In contrast to Wikipedia’s editor population, little is known about its readers; in large parts due to the challenges and restrictions when dealing with privacy-sensitive data. Only recently have we started to characterize wikipedia’s readership. For example, recent studies (Singer, Lemmerich, et al. 2017; Lemmerich et al. 2019) approached the question why we read wikipedia in order to identify the motivation, information need, and prior knowledge of different users. Here, we investigate whether and to what degree this is reflected in how we use wikipedia. That is, instead of looking at page views as isolated events, we consider user’s full reading session in order to characterize patterns of navigation within and across wikimedia projects, and as a result, better understand the context of usage.
Empirical characterization of navigation paths of users on Wikipedia.
- Quantify difference across Wikipedia editions, geographical location, mobile/user access, topical content, etc.
- Identification of navigation patterns related to the motivation (work, learning, etc.), information need (overview, fact, etc.), and the prior experience (familiar, unfamiliar) of the user.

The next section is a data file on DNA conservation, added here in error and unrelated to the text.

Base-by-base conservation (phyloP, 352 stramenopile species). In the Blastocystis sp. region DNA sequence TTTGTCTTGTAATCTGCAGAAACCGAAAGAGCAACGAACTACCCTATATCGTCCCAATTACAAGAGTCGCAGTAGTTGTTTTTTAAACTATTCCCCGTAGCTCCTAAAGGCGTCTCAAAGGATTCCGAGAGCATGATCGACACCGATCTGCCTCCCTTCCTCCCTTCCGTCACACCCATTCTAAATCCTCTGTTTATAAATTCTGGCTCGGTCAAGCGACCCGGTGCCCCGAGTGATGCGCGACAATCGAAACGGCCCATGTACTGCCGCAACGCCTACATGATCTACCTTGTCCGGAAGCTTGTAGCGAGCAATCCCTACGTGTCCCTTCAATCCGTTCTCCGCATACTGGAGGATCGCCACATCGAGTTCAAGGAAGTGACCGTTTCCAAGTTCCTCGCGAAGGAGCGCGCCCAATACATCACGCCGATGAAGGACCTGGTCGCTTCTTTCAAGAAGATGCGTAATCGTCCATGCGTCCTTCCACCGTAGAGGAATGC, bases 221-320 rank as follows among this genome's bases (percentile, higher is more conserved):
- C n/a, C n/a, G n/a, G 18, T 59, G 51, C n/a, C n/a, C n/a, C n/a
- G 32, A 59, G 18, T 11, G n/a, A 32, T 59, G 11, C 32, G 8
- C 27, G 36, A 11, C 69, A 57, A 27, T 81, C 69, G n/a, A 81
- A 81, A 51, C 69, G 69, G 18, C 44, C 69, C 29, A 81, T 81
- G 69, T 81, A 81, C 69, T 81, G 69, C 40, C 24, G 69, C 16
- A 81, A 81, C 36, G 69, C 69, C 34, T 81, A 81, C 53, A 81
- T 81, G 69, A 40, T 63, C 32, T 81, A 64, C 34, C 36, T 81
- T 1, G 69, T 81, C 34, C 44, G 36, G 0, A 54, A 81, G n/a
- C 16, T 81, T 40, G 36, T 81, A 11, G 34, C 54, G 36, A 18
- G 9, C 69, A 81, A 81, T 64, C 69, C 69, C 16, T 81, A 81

- Collect sample data for navigation paths/trees from webrequest logs for different wikimedia-projects; define consistent methodology for pre-processing and filtering .
- Exploratory analysis of navigation paths
- empirical characterization of paths and quantifying their differences across projects, geography, access-method, etc.
- supervised/unsupervised clustering to identify and quantify prevalence of different types of navigation
- compile list of use-cases for applicability across departments (e.g. product) and coordinate possible efforts.
Based on the research brief
A summary of the results in the first phase of exploratory analysis can be found on meta